This very revealing story comes to this blog via Public Service Europe, who have posted the following on their site:
UKIP is full of “hooligans” and “bar fighters”, alleged a vice president of one of the European Parliament’s political groups on Tuesday. Some of UKIP’s Eurosceptic MEPs “are against everything in the European Union apart from the money and the allowances they get themselves,” according to Derk-Jan Eppink MEP, vice-president of the European Conservatives and Reformists – the group founded when David Cameron’s Conservative Party MEPs leave the mainstream European People’s Party (EPP).
Talking at a conference organised by the Association of European Journalists, Eppink, a former journalist and one-time European Commission cabinet member, gave UKIP’s Brussels contingent both barrels. It was important for people to know “what they are like”, he claimed. “If they get drunk they get very dangerous,” was one of the allegations he put to a gathering at the Brussels Press Club. “They present themselves as white knights but they are not.” If UKIP MEPs did any work, it was usually “appalling”, he alleged.
British Eurosceptics often did not bother to turn up at committees or parliament plenary sessions. Centre-right parties have on occasion been “one or two votes short of stopping the left” in key votes that were lost because UKIP MEPs were “not there”, it was said. And UKIP was a party of “vox-pop politicians” with “no grassroots support”, Eppink claimed when continuing his diatribe. Eurosceptics took European funding and “funnelled it into their party”, he added, and UKIP’s parliamentary members often flitted between parties or found themselves “investigated”, he suggested.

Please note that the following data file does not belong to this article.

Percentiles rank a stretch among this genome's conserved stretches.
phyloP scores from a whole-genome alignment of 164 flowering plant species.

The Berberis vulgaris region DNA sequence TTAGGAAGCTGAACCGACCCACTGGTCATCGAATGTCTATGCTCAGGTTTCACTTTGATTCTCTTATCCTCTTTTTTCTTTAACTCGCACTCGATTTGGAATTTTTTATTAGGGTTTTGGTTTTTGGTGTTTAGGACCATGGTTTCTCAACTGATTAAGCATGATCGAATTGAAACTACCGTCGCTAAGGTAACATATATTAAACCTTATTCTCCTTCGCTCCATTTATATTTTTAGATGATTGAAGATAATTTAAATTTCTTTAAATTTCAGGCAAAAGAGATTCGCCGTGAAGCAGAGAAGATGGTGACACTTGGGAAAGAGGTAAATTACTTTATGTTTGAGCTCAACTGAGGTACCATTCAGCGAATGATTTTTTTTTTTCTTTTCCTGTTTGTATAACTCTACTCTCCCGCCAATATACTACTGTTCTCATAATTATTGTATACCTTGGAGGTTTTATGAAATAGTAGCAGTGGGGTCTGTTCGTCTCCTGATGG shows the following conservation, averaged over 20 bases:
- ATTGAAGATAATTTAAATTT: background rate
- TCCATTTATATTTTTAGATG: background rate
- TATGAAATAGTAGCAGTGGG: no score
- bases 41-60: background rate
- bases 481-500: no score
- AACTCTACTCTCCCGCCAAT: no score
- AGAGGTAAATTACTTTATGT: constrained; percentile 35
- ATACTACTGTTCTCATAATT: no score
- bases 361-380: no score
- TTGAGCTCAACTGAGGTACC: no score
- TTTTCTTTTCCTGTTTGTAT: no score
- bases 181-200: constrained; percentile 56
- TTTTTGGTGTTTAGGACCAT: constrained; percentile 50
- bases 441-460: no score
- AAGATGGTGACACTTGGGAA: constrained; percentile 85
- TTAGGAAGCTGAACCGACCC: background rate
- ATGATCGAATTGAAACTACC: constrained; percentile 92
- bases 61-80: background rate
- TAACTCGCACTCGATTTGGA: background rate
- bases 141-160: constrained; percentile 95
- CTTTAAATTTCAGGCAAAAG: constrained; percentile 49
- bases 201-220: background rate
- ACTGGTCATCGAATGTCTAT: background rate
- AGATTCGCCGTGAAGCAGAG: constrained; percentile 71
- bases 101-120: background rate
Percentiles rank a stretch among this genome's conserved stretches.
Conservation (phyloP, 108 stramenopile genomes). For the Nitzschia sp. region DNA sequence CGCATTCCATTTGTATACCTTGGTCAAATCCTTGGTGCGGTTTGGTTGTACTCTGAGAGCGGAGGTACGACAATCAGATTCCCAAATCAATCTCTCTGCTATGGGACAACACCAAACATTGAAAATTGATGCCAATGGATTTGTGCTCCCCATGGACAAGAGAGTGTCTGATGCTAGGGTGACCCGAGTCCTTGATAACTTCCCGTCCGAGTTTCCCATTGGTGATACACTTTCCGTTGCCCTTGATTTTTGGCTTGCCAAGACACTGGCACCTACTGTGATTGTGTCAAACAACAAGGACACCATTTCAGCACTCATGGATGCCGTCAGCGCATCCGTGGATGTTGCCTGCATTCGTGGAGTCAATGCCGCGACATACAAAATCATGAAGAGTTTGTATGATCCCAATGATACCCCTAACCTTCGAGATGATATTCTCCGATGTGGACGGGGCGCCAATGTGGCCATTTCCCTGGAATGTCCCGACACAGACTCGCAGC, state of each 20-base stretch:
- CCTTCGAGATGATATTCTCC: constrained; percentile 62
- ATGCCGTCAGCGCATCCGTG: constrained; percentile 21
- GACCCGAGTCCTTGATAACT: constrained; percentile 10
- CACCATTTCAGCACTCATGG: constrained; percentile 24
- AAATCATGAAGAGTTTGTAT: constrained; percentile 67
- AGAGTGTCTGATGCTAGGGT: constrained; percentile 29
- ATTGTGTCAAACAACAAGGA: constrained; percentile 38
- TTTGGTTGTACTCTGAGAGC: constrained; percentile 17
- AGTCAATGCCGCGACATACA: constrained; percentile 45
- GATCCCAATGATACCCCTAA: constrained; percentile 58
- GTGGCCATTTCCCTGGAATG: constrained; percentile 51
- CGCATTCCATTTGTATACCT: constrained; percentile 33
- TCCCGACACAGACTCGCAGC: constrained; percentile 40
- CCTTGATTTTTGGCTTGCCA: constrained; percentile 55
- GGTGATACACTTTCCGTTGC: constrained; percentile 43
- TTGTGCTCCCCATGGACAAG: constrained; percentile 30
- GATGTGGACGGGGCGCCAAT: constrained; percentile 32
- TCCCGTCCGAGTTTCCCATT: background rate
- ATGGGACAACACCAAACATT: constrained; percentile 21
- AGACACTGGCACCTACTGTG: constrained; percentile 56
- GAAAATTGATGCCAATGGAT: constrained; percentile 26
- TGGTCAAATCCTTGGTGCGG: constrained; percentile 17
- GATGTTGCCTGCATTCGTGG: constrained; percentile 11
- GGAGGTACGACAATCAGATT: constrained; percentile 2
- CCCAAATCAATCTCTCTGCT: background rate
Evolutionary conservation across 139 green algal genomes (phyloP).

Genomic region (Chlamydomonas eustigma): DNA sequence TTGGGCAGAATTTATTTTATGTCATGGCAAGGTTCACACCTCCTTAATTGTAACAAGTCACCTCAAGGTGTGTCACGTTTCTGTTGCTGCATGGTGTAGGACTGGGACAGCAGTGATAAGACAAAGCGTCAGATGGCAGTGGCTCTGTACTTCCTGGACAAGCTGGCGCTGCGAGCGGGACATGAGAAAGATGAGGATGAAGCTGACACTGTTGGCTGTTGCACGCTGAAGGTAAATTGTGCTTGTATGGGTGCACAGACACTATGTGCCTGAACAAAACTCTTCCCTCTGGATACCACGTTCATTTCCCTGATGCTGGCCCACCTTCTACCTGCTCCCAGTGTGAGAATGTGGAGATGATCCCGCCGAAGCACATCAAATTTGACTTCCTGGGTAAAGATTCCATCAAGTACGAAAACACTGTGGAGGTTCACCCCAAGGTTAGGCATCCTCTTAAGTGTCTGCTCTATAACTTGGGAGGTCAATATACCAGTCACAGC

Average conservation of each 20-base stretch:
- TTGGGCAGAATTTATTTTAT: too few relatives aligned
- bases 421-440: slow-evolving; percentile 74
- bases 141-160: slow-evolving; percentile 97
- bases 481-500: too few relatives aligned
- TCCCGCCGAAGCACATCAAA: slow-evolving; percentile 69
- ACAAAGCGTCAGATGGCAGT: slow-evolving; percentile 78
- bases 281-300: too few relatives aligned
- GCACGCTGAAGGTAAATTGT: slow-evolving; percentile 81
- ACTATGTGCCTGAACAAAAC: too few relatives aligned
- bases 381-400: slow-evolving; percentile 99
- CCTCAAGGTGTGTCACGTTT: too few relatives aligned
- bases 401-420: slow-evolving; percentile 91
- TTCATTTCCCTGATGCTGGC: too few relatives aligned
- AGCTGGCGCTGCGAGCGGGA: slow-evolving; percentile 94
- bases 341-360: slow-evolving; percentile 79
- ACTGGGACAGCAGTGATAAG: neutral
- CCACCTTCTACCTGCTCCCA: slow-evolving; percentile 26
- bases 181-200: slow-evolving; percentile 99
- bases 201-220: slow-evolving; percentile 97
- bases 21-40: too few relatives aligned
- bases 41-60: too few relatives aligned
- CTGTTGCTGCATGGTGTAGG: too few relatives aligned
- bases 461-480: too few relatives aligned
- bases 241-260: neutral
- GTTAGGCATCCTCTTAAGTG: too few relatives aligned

Debating Europe with UKIP supporters often turned into an “aggressive” exchange involving “abusive language”, said Eppink. “They are sort of hooligans,” he told the gathering “apart from Nigel Farage” – the UKIP leader. And UKIP supporters and British Eurosceptics in general were “hard to convince with facts and figures”, said Eppink, a Dutchman who has crossed over into Belgian politics. “A positive agenda is very hard to sell,” he said – a problem he predicted would face British Prime Minister David Cameron if and when he campaigns for the UK to remain in the EU ahead of a referendum.
Eppink’s venting of the spleen seemed to have been fuelled in part by what he described as “a very unpleasant dinner” in the UK that descended into a shouting match with a British academic. “I discovered afterwards that he was linked to UKIP,” Eppink said. He often travelled to Britain at the invitation of British Tory MEPs in the ECR group, he said, visiting towns such as Nottingham “where I would never go as a tourist”.
The Tories in the ECR group were almost all in favour of remaining in the 27-member bloc, he claimed; citing both personal contacts and Twitter feeds as evidence. Only Conservative MEP Daniel Hannan was likely to vote for the UK to withdraw, he predicted. Cameron’s Europe speech earlier this month was, in Eppink’s opinion, an attempt to regain ground lost to UKIP.